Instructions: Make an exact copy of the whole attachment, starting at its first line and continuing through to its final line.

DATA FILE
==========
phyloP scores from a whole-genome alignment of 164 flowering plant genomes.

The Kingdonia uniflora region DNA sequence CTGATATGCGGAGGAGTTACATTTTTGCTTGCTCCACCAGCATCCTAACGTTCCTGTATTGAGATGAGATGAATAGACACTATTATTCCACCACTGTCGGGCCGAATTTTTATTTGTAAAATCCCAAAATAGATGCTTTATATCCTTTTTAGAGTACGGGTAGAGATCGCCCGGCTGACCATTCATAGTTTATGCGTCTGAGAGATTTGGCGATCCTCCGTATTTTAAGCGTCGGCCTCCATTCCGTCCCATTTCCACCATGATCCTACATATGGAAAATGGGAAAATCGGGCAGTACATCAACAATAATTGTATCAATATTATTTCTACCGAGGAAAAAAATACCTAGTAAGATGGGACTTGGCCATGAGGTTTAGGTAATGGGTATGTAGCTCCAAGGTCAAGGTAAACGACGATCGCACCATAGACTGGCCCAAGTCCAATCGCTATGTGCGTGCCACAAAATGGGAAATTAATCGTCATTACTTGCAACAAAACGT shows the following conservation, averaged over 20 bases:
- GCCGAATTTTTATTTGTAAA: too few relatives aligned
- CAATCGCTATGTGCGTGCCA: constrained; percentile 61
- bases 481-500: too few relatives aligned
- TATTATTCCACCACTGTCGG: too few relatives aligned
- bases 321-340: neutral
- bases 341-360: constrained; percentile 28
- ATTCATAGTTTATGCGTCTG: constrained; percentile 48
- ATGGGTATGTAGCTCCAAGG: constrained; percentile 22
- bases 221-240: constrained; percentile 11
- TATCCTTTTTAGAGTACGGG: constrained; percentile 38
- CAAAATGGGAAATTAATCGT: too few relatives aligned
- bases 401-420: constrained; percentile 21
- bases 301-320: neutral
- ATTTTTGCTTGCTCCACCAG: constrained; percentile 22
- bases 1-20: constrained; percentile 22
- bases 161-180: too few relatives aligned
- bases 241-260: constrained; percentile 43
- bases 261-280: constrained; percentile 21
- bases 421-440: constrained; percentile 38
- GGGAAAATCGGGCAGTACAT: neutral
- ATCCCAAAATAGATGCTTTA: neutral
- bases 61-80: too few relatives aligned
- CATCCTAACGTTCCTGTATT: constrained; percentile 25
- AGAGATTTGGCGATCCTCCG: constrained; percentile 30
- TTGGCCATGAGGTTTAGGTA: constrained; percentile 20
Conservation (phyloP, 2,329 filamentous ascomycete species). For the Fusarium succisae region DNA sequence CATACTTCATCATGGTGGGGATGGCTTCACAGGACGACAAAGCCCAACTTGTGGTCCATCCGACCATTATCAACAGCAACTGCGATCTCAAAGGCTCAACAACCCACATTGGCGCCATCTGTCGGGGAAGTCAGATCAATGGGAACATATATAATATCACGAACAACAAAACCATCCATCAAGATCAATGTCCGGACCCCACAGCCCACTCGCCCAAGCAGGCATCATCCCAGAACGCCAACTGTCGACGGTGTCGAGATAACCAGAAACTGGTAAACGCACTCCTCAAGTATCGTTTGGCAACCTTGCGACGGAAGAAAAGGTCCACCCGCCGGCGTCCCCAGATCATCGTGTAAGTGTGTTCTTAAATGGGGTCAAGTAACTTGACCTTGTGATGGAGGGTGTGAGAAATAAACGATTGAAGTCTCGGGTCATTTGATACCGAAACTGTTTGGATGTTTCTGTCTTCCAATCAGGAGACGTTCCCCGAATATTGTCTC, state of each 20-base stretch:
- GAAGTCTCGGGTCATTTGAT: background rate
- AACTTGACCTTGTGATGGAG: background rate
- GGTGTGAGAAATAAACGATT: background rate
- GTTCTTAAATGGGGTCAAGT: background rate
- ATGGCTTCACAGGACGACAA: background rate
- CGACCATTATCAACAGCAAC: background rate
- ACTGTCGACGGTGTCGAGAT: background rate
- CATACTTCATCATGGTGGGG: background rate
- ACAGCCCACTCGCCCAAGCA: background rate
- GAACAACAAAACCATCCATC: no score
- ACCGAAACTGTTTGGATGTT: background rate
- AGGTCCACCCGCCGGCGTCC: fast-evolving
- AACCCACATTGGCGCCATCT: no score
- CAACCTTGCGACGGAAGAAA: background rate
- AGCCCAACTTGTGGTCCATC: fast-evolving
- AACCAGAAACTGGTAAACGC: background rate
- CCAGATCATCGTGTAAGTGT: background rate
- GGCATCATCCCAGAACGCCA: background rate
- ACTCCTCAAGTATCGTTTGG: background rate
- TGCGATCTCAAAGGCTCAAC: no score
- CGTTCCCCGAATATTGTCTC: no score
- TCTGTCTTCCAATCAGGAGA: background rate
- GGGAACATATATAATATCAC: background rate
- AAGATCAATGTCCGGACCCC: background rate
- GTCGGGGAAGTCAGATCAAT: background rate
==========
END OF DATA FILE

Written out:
phyloP scores from a whole-genome alignment of 164 flowering plant genomes.

The Kingdonia uniflora region DNA sequence CTGATATGCGGAGGAGTTACATTTTTGCTTGCTCCACCAGCATCCTAACGTTCCTGTATTGAGATGAGATGAATAGACACTATTATTCCACCACTGTCGGGCCGAATTTTTATTTGTAAAATCCCAAAATAGATGCTTTATATCCTTTTTAGAGTACGGGTAGAGATCGCCCGGCTGACCATTCATAGTTTATGCGTCTGAGAGATTTGGCGATCCTCCGTATTTTAAGCGTCGGCCTCCATTCCGTCCCATTTCCACCATGATCCTACATATGGAAAATGGGAAAATCGGGCAGTACATCAACAATAATTGTATCAATATTATTTCTACCGAGGAAAAAAATACCTAGTAAGATGGGACTTGGCCATGAGGTTTAGGTAATGGGTATGTAGCTCCAAGGTCAAGGTAAACGACGATCGCACCATAGACTGGCCCAAGTCCAATCGCTATGTGCGTGCCACAAAATGGGAAATTAATCGTCATTACTTGCAACAAAACGT shows the following conservation, averaged over 20 bases:
- GCCGAATTTTTATTTGTAAA: too few relatives aligned
- CAATCGCTATGTGCGTGCCA: constrained; percentile 61
- bases 481-500: too few relatives aligned
- TATTATTCCACCACTGTCGG: too few relatives aligned
- bases 321-340: neutral
- bases 341-360: constrained; percentile 28
- ATTCATAGTTTATGCGTCTG: constrained; percentile 48
- ATGGGTATGTAGCTCCAAGG: constrained; percentile 22
- bases 221-240: constrained; percentile 11
- TATCCTTTTTAGAGTACGGG: constrained; percentile 38
- CAAAATGGGAAATTAATCGT: too few relatives aligned
- bases 401-420: constrained; percentile 21
- bases 301-320: neutral
- ATTTTTGCTTGCTCCACCAG: constrained; percentile 22
- bases 1-20: constrained; percentile 22
- bases 161-180: too few relatives aligned
- bases 241-260: constrained; percentile 43
- bases 261-280: constrained; percentile 21
- bases 421-440: constrained; percentile 38
- GGGAAAATCGGGCAGTACAT: neutral
- ATCCCAAAATAGATGCTTTA: neutral
- bases 61-80: too few relatives aligned
- CATCCTAACGTTCCTGTATT: constrained; percentile 25
- AGAGATTTGGCGATCCTCCG: constrained; percentile 30
- TTGGCCATGAGGTTTAGGTA: constrained; percentile 20
Conservation (phyloP, 2,329 filamentous ascomycete species). For the Fusarium succisae region DNA sequence CATACTTCATCATGGTGGGGATGGCTTCACAGGACGACAAAGCCCAACTTGTGGTCCATCCGACCATTATCAACAGCAACTGCGATCTCAAAGGCTCAACAACCCACATTGGCGCCATCTGTCGGGGAAGTCAGATCAATGGGAACATATATAATATCACGAACAACAAAACCATCCATCAAGATCAATGTCCGGACCCCACAGCCCACTCGCCCAAGCAGGCATCATCCCAGAACGCCAACTGTCGACGGTGTCGAGATAACCAGAAACTGGTAAACGCACTCCTCAAGTATCGTTTGGCAACCTTGCGACGGAAGAAAAGGTCCACCCGCCGGCGTCCCCAGATCATCGTGTAAGTGTGTTCTTAAATGGGGTCAAGTAACTTGACCTTGTGATGGAGGGTGTGAGAAATAAACGATTGAAGTCTCGGGTCATTTGATACCGAAACTGTTTGGATGTTTCTGTCTTCCAATCAGGAGACGTTCCCCGAATATTGTCTC, state of each 20-base stretch:
- GAAGTCTCGGGTCATTTGAT: background rate
- AACTTGACCTTGTGATGGAG: background rate
- GGTGTGAGAAATAAACGATT: background rate
- GTTCTTAAATGGGGTCAAGT: background rate
- ATGGCTTCACAGGACGACAA: background rate
- CGACCATTATCAACAGCAAC: background rate
- ACTGTCGACGGTGTCGAGAT: background rate
- CATACTTCATCATGGTGGGG: background rate
- ACAGCCCACTCGCCCAAGCA: background rate
- GAACAACAAAACCATCCATC: no score
- ACCGAAACTGTTTGGATGTT: background rate
- AGGTCCACCCGCCGGCGTCC: fast-evolving
- AACCCACATTGGCGCCATCT: no score
- CAACCTTGCGACGGAAGAAA: background rate
- AGCCCAACTTGTGGTCCATC: fast-evolving
- AACCAGAAACTGGTAAACGC: background rate
- CCAGATCATCGTGTAAGTGT: background rate
- GGCATCATCCCAGAACGCCA: background rate
- ACTCCTCAAGTATCGTTTGG: background rate
- TGCGATCTCAAAGGCTCAAC: no score
- CGTTCCCCGAATATTGTCTC: no score
- TCTGTCTTCCAATCAGGAGA: background rate
- GGGAACATATATAATATCAC: background rate
- AAGATCAATGTCCGGACCCC: background rate
- GTCGGGGAAGTCAGATCAAT: background rate